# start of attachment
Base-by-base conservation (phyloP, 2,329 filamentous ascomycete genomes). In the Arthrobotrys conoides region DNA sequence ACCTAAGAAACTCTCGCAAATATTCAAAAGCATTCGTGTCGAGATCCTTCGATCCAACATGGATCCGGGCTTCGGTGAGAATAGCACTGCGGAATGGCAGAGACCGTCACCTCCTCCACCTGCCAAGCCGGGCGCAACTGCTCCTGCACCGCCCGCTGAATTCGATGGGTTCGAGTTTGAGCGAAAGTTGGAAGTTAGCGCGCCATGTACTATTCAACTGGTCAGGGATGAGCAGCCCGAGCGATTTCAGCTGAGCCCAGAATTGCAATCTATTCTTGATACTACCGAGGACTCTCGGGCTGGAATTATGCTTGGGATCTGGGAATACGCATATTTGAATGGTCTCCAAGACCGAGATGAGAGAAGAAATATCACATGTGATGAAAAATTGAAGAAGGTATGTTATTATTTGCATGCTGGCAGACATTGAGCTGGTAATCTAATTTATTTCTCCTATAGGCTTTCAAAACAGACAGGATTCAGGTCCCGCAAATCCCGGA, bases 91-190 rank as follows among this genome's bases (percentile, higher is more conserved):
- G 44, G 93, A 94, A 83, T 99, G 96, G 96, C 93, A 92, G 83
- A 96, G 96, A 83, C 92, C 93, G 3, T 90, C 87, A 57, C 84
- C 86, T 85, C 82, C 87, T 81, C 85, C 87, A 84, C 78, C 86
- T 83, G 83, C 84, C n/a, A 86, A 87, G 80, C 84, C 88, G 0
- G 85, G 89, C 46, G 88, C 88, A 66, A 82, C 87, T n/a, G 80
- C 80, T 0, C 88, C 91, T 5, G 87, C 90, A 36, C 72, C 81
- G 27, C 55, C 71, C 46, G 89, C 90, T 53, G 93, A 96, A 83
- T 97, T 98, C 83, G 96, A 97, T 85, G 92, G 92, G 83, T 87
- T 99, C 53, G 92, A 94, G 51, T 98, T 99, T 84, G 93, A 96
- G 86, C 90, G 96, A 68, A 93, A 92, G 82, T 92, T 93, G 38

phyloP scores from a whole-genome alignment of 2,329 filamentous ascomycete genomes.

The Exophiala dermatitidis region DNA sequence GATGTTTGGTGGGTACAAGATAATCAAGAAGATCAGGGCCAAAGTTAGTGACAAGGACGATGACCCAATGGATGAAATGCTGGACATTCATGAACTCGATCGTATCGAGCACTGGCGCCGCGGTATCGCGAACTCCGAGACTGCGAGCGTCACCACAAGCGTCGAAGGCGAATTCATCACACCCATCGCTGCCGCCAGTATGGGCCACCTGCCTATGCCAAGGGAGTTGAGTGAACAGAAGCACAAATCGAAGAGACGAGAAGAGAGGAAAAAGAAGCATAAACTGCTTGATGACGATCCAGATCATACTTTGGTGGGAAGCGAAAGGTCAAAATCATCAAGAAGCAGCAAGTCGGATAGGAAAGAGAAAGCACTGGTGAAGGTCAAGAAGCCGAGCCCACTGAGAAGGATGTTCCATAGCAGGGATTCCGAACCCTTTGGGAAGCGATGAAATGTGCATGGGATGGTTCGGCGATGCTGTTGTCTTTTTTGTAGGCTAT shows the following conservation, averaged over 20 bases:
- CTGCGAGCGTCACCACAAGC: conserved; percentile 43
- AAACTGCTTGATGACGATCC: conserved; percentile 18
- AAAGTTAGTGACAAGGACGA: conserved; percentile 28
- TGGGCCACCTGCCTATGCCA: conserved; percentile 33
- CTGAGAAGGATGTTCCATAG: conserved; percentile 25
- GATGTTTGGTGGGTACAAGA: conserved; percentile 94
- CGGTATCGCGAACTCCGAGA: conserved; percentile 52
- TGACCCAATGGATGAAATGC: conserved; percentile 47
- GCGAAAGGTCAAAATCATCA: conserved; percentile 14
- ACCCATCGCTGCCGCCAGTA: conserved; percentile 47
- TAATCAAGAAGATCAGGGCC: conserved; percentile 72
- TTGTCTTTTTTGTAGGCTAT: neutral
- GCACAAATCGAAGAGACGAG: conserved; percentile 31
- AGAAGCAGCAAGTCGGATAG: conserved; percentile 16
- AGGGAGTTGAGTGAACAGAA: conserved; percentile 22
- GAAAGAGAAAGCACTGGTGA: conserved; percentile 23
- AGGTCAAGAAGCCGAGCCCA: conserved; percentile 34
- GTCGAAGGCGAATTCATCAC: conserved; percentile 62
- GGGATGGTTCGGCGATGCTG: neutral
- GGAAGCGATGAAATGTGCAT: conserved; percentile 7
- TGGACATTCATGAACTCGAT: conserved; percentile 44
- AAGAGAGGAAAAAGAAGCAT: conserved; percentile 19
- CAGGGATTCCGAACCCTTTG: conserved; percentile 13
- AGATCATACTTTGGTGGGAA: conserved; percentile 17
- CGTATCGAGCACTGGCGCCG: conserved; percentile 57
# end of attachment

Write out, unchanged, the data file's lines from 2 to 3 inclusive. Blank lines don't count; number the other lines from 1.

- G 44, G 93, A 94, A 83, T 99, G 96, G 96, C 93, A 92, G 83
- A 96, G 96, A 83, C 92, C 93, G 3, T 90, C 87, A 57, C 84